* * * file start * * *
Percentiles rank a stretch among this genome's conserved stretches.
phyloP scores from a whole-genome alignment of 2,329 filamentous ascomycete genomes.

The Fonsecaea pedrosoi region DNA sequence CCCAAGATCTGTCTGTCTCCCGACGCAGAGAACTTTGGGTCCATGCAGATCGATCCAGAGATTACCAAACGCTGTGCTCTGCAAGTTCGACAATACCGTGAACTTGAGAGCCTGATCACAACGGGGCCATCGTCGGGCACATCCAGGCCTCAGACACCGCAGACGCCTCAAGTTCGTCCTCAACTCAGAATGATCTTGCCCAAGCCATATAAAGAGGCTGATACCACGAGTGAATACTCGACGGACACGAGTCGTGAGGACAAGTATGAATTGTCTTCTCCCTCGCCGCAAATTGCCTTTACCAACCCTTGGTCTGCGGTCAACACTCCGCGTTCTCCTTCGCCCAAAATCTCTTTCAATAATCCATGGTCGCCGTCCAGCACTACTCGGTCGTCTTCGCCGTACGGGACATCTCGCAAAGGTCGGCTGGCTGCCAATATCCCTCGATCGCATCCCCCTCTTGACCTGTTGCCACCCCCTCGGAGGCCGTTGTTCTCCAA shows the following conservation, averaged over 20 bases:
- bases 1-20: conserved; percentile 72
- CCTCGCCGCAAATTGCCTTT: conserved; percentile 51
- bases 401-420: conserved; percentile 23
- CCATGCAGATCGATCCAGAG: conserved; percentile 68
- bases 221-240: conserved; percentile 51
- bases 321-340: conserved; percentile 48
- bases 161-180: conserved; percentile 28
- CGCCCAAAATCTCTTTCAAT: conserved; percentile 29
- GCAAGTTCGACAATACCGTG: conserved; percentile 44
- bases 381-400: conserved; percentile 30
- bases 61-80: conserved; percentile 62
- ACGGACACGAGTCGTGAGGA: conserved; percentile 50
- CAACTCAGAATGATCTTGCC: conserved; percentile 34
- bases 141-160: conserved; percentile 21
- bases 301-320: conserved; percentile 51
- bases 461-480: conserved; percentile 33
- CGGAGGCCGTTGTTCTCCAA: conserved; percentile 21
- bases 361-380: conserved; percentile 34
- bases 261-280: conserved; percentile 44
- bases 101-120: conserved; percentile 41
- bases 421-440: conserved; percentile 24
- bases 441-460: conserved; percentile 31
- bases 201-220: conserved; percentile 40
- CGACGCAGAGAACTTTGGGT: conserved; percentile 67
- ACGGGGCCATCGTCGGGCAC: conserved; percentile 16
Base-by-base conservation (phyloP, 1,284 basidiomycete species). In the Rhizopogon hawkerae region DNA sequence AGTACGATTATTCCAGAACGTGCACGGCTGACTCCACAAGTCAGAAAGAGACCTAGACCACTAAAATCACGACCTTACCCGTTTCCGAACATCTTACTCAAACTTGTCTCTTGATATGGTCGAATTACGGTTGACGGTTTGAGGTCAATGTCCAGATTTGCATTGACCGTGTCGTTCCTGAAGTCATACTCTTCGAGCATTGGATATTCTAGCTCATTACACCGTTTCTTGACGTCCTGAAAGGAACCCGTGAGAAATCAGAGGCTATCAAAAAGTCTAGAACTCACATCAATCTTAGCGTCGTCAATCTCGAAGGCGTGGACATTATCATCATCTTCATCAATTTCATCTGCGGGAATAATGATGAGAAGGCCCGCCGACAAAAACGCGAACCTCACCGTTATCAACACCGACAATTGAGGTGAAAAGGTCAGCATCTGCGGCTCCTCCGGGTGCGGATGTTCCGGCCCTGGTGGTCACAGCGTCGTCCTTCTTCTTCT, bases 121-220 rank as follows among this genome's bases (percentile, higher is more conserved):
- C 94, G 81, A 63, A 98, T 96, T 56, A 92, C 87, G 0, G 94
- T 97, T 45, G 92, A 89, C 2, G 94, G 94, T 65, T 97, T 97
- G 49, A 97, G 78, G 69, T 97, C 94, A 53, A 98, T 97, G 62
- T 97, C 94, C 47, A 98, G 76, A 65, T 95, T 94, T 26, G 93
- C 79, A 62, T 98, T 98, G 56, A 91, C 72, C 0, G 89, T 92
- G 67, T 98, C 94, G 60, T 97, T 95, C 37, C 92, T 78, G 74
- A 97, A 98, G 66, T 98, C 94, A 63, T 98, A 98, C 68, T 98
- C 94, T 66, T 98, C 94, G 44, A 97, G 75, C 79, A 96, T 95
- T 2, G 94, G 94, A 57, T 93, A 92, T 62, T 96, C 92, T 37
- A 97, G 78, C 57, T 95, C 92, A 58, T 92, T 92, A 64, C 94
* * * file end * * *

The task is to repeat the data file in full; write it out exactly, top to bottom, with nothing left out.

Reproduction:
Percentiles rank a stretch among this genome's conserved stretches.
phyloP scores from a whole-genome alignment of 2,329 filamentous ascomycete genomes.

The Fonsecaea pedrosoi region DNA sequence CCCAAGATCTGTCTGTCTCCCGACGCAGAGAACTTTGGGTCCATGCAGATCGATCCAGAGATTACCAAACGCTGTGCTCTGCAAGTTCGACAATACCGTGAACTTGAGAGCCTGATCACAACGGGGCCATCGTCGGGCACATCCAGGCCTCAGACACCGCAGACGCCTCAAGTTCGTCCTCAACTCAGAATGATCTTGCCCAAGCCATATAAAGAGGCTGATACCACGAGTGAATACTCGACGGACACGAGTCGTGAGGACAAGTATGAATTGTCTTCTCCCTCGCCGCAAATTGCCTTTACCAACCCTTGGTCTGCGGTCAACACTCCGCGTTCTCCTTCGCCCAAAATCTCTTTCAATAATCCATGGTCGCCGTCCAGCACTACTCGGTCGTCTTCGCCGTACGGGACATCTCGCAAAGGTCGGCTGGCTGCCAATATCCCTCGATCGCATCCCCCTCTTGACCTGTTGCCACCCCCTCGGAGGCCGTTGTTCTCCAA shows the following conservation, averaged over 20 bases:
- bases 1-20: conserved; percentile 72
- CCTCGCCGCAAATTGCCTTT: conserved; percentile 51
- bases 401-420: conserved; percentile 23
- CCATGCAGATCGATCCAGAG: conserved; percentile 68
- bases 221-240: conserved; percentile 51
- bases 321-340: conserved; percentile 48
- bases 161-180: conserved; percentile 28
- CGCCCAAAATCTCTTTCAAT: conserved; percentile 29
- GCAAGTTCGACAATACCGTG: conserved; percentile 44
- bases 381-400: conserved; percentile 30
- bases 61-80: conserved; percentile 62
- ACGGACACGAGTCGTGAGGA: conserved; percentile 50
- CAACTCAGAATGATCTTGCC: conserved; percentile 34
- bases 141-160: conserved; percentile 21
- bases 301-320: conserved; percentile 51
- bases 461-480: conserved; percentile 33
- CGGAGGCCGTTGTTCTCCAA: conserved; percentile 21
- bases 361-380: conserved; percentile 34
- bases 261-280: conserved; percentile 44
- bases 101-120: conserved; percentile 41
- bases 421-440: conserved; percentile 24
- bases 441-460: conserved; percentile 31
- bases 201-220: conserved; percentile 40
- CGACGCAGAGAACTTTGGGT: conserved; percentile 67
- ACGGGGCCATCGTCGGGCAC: conserved; percentile 16
Base-by-base conservation (phyloP, 1,284 basidiomycete species). In the Rhizopogon hawkerae region DNA sequence AGTACGATTATTCCAGAACGTGCACGGCTGACTCCACAAGTCAGAAAGAGACCTAGACCACTAAAATCACGACCTTACCCGTTTCCGAACATCTTACTCAAACTTGTCTCTTGATATGGTCGAATTACGGTTGACGGTTTGAGGTCAATGTCCAGATTTGCATTGACCGTGTCGTTCCTGAAGTCATACTCTTCGAGCATTGGATATTCTAGCTCATTACACCGTTTCTTGACGTCCTGAAAGGAACCCGTGAGAAATCAGAGGCTATCAAAAAGTCTAGAACTCACATCAATCTTAGCGTCGTCAATCTCGAAGGCGTGGACATTATCATCATCTTCATCAATTTCATCTGCGGGAATAATGATGAGAAGGCCCGCCGACAAAAACGCGAACCTCACCGTTATCAACACCGACAATTGAGGTGAAAAGGTCAGCATCTGCGGCTCCTCCGGGTGCGGATGTTCCGGCCCTGGTGGTCACAGCGTCGTCCTTCTTCTTCT, bases 121-220 rank as follows among this genome's bases (percentile, higher is more conserved):
- C 94, G 81, A 63, A 98, T 96, T 56, A 92, C 87, G 0, G 94
- T 97, T 45, G 92, A 89, C 2, G 94, G 94, T 65, T 97, T 97
- G 49, A 97, G 78, G 69, T 97, C 94, A 53, A 98, T 97, G 62
- T 97, C 94, C 47, A 98, G 76, A 65, T 95, T 94, T 26, G 93
- C 79, A 62, T 98, T 98, G 56, A 91, C 72, C 0, G 89, T 92
- G 67, T 98, C 94, G 60, T 97, T 95, C 37, C 92, T 78, G 74
- A 97, A 98, G 66, T 98, C 94, A 63, T 98, A 98, C 68, T 98
- C 94, T 66, T 98, C 94, G 44, A 97, G 75, C 79, A 96, T 95
- T 2, G 94, G 94, A 57, T 93, A 92, T 62, T 96, C 92, T 37
- A 97, G 78, C 57, T 95, C 92, A 58, T 92, T 92, A 64, C 94